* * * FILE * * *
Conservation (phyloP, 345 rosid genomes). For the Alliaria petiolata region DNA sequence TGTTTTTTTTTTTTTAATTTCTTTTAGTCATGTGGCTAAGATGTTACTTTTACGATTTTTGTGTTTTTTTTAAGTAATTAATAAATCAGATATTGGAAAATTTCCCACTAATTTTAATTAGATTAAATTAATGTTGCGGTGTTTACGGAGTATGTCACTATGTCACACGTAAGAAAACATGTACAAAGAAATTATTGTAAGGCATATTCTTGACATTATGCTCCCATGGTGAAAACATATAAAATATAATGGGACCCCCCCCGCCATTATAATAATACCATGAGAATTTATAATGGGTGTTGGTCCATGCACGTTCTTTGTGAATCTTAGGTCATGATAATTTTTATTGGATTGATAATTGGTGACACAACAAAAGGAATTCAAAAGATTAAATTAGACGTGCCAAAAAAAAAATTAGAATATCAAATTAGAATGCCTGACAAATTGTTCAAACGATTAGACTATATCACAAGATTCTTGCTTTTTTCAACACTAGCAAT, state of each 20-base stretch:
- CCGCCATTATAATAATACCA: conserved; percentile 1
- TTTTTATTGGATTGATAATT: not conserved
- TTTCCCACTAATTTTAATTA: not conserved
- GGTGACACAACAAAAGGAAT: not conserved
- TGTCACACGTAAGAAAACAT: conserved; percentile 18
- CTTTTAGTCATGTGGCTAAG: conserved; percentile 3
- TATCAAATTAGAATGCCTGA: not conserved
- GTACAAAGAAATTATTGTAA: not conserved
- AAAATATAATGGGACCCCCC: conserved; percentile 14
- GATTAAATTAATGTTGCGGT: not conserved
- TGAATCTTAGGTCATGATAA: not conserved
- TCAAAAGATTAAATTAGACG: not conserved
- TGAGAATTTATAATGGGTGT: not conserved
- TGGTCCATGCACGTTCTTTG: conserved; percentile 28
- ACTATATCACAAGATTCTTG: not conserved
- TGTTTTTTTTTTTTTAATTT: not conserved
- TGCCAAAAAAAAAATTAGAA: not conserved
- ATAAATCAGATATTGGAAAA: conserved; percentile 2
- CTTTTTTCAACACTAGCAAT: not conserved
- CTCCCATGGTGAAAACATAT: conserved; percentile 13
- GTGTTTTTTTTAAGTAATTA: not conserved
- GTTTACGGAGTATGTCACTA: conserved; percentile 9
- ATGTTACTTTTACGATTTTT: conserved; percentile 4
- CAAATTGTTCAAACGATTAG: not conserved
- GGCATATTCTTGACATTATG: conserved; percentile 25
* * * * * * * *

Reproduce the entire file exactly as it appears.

Conservation (phyloP, 345 rosid genomes). For the Alliaria petiolata region DNA sequence TGTTTTTTTTTTTTTAATTTCTTTTAGTCATGTGGCTAAGATGTTACTTTTACGATTTTTGTGTTTTTTTTAAGTAATTAATAAATCAGATATTGGAAAATTTCCCACTAATTTTAATTAGATTAAATTAATGTTGCGGTGTTTACGGAGTATGTCACTATGTCACACGTAAGAAAACATGTACAAAGAAATTATTGTAAGGCATATTCTTGACATTATGCTCCCATGGTGAAAACATATAAAATATAATGGGACCCCCCCCGCCATTATAATAATACCATGAGAATTTATAATGGGTGTTGGTCCATGCACGTTCTTTGTGAATCTTAGGTCATGATAATTTTTATTGGATTGATAATTGGTGACACAACAAAAGGAATTCAAAAGATTAAATTAGACGTGCCAAAAAAAAAATTAGAATATCAAATTAGAATGCCTGACAAATTGTTCAAACGATTAGACTATATCACAAGATTCTTGCTTTTTTCAACACTAGCAAT, state of each 20-base stretch:
- CCGCCATTATAATAATACCA: conserved; percentile 1
- TTTTTATTGGATTGATAATT: not conserved
- TTTCCCACTAATTTTAATTA: not conserved
- GGTGACACAACAAAAGGAAT: not conserved
- TGTCACACGTAAGAAAACAT: conserved; percentile 18
- CTTTTAGTCATGTGGCTAAG: conserved; percentile 3
- TATCAAATTAGAATGCCTGA: not conserved
- GTACAAAGAAATTATTGTAA: not conserved
- AAAATATAATGGGACCCCCC: conserved; percentile 14
- GATTAAATTAATGTTGCGGT: not conserved
- TGAATCTTAGGTCATGATAA: not conserved
- TCAAAAGATTAAATTAGACG: not conserved
- TGAGAATTTATAATGGGTGT: not conserved
- TGGTCCATGCACGTTCTTTG: conserved; percentile 28
- ACTATATCACAAGATTCTTG: not conserved
- TGTTTTTTTTTTTTTAATTT: not conserved
- TGCCAAAAAAAAAATTAGAA: not conserved
- ATAAATCAGATATTGGAAAA: conserved; percentile 2
- CTTTTTTCAACACTAGCAAT: not conserved
- CTCCCATGGTGAAAACATAT: conserved; percentile 13
- GTGTTTTTTTTAAGTAATTA: not conserved
- GTTTACGGAGTATGTCACTA: conserved; percentile 9
- ATGTTACTTTTACGATTTTT: conserved; percentile 4
- CAAATTGTTCAAACGATTAG: not conserved
- GGCATATTCTTGACATTATG: conserved; percentile 25